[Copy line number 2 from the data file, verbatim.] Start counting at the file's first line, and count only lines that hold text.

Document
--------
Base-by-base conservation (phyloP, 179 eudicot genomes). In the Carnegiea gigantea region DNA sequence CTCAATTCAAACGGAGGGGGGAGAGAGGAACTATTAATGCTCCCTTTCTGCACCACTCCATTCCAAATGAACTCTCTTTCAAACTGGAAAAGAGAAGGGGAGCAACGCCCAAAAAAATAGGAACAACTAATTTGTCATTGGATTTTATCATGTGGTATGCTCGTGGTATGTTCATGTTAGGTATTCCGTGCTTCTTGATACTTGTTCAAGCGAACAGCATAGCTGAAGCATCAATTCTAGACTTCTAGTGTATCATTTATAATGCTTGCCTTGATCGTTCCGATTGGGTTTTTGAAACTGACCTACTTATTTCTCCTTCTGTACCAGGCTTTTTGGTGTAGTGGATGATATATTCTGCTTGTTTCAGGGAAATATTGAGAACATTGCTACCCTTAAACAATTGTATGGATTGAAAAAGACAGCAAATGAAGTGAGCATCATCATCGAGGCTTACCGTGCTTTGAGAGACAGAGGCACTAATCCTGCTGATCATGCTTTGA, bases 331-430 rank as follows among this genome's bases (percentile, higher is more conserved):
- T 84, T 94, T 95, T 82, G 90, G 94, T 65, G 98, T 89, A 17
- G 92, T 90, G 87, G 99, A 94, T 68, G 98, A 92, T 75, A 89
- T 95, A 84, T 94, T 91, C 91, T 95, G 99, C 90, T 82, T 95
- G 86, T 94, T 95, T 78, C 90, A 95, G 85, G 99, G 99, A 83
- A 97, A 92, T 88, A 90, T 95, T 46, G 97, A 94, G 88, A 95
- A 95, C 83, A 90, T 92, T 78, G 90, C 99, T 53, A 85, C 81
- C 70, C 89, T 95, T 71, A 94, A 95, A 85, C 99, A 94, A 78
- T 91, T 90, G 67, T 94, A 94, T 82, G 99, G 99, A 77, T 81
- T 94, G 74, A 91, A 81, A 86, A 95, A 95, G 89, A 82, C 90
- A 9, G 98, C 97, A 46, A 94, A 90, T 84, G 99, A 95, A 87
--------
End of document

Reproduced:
- T 84, T 94, T 95, T 82, G 90, G 94, T 65, G 98, T 89, A 17